Jean Corneloup is a teacher-researcher specialised in the analysis of recreational activities in nature. For several years, he has been trying to explain, sociologically, outdoor sports practices. In this context, his latest work was realised on January 20th by the Presses Universitaires de Rouen et du Havre (PURH). Through La transition récréative. Une utopie transmoderne, the author returns to the role that outdoor activities can play in a contemporary society prey to the fear of collapse… 

Analysing outdoor sports practices: a definite interest

Jean Corneloup believes that the relationships that individuals, institutions and service providers have with the spaces in which they practice, leisure activities and nature tourism are indicative of the dominant values and forms of organisation specific to a society. In his latest book, he sets out to analyse them in detail.

After a brief historical review of the birth and evolution of cultural forms of sports and nature-based leisure activities – with particular emphasis on the profound cultural transformation of free time and sports activities between the 1960s and 2000 – he highlights the gradual emergence of a sense of collapse in our contemporary societies.

The “median transition” or the development of outdoor activities in response to the fear of collapse

Partly linked to the ecological crisis, this feeling is pushing individuals and institutions to move towards new development trajectories at all levels. And sports and leisure activities are no exception! As an integral part of our lifestyles and consumption patterns, these are being modified, helping to set society on a new, safer and more positive path.

The author shows that, since the 2000s, a craze for outdoor activities has been developing: the increase in the desire for naturalness and the deployment of “slow” practices has led us to consider them as real cultural forces, capable of confronting the fear of collapse. Describing this dynamic as a “median transition”, Jean Corneloup considers that outdoor sports and leisure activities could represent a real tool for building a recreational and salvific community, both in terms of health, social and environmental issues.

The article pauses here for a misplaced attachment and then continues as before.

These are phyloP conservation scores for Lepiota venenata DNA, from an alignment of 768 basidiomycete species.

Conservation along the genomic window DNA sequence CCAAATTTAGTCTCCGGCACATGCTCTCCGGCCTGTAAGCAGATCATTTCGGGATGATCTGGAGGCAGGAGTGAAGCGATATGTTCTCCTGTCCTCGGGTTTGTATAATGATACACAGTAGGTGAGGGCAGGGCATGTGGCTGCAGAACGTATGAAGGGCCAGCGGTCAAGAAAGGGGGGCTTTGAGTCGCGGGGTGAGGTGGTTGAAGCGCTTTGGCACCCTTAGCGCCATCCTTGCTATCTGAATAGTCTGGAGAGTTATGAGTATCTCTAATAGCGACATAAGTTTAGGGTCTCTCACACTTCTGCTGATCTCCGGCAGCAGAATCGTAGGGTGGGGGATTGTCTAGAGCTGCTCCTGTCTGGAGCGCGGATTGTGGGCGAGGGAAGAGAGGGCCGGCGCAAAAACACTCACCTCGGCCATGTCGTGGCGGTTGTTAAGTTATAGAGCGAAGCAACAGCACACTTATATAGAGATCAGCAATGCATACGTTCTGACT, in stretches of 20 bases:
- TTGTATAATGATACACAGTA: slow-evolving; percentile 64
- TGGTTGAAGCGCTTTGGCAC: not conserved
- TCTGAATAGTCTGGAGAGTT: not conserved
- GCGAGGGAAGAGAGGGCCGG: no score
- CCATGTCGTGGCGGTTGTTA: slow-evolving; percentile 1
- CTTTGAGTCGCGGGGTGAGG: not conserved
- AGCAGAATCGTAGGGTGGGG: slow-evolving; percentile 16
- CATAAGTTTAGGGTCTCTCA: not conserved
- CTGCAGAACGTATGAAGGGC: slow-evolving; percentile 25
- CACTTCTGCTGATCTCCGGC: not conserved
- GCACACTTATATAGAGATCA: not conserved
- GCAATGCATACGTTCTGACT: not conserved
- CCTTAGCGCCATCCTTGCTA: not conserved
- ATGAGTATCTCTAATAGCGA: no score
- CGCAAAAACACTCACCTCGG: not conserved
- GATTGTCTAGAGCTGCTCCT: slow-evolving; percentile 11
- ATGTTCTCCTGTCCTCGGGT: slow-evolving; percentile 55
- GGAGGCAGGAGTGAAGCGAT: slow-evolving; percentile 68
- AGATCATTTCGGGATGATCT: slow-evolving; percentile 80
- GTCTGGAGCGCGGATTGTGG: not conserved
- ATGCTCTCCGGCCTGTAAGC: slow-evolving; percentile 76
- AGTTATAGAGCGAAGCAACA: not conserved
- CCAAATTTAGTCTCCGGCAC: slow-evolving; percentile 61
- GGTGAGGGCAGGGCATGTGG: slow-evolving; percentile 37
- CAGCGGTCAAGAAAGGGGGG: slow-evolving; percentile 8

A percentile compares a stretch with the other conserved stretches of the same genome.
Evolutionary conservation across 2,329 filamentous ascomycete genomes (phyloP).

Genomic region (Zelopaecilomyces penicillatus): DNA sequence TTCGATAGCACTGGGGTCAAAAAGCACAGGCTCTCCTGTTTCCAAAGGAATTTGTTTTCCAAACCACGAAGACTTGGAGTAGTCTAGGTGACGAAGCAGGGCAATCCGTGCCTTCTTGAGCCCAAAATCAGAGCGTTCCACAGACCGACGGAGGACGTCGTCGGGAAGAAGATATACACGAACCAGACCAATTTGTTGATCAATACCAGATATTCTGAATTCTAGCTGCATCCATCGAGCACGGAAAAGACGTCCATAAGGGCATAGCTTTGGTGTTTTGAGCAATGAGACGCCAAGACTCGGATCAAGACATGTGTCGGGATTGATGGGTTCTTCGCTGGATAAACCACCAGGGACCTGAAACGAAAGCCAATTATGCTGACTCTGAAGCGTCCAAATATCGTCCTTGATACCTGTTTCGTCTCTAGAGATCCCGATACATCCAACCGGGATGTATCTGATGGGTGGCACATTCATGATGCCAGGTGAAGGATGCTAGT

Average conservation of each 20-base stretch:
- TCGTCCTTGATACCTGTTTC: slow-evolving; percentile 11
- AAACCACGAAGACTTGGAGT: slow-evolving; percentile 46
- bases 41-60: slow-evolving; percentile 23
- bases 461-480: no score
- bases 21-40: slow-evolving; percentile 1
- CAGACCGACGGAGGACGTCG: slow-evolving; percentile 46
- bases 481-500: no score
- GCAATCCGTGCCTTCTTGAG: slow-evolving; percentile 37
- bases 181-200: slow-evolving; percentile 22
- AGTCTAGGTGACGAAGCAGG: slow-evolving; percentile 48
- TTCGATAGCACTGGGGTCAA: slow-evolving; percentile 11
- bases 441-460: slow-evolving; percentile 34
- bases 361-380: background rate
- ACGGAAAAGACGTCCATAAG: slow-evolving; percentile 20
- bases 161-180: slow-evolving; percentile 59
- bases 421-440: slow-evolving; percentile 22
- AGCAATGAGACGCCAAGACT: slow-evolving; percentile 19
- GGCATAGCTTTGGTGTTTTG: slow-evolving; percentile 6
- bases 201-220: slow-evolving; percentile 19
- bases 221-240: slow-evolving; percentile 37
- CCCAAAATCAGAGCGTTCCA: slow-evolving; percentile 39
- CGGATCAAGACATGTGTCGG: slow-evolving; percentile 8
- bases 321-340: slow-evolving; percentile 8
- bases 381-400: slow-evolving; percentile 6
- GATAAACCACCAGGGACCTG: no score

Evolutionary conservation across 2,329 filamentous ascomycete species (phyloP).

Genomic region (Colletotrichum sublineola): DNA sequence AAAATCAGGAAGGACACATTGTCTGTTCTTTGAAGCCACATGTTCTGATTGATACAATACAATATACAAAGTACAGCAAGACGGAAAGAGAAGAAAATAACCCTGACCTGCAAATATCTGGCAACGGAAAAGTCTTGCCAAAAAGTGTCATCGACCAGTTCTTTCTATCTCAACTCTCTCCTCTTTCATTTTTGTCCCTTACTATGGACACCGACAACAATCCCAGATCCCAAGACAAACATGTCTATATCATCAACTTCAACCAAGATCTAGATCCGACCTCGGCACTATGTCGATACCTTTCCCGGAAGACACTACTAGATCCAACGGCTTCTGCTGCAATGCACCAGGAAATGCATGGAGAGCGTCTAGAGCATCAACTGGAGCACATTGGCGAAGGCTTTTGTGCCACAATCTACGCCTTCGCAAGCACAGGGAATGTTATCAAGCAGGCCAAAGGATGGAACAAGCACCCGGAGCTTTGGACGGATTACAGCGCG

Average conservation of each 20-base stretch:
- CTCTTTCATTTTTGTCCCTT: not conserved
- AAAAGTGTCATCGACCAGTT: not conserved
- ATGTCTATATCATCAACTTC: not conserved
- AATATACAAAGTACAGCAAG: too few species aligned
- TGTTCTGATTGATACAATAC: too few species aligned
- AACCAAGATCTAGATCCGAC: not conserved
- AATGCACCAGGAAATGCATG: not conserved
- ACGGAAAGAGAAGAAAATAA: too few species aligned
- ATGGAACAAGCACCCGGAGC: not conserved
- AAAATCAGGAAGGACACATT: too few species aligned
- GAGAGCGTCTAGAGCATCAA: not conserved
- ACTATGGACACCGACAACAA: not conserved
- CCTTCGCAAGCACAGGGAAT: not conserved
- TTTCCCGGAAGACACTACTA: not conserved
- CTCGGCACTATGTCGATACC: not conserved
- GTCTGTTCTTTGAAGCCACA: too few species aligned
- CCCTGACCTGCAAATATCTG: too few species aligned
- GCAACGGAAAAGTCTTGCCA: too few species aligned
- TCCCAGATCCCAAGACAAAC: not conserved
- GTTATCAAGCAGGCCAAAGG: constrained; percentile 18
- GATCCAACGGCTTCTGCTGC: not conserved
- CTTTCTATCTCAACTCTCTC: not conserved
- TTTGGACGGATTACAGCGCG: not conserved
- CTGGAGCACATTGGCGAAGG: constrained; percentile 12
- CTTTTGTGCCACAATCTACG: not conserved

Research echoing the actions of ENOS and its members

Many examples, including ENOS and its members, could then illustrate these remarks. In fact, this European network is particularly enlightening for the growing development of collectives or organizations whose aim is to protect the environment and improve individual well-being through the practice of outdoor sports.

The Euro’Meet 2022 will be fully dedicated to this theme. Entitled “Developing green sport for a greener and healthier Europe”, they will be an opportunity to highlight, once again, the health, social and environmental benefits of nature activities… and to suggest that their development, in the best possible way, can only encourage our contemporary societies to engage in a greener, sustainable, inclusive and responsible future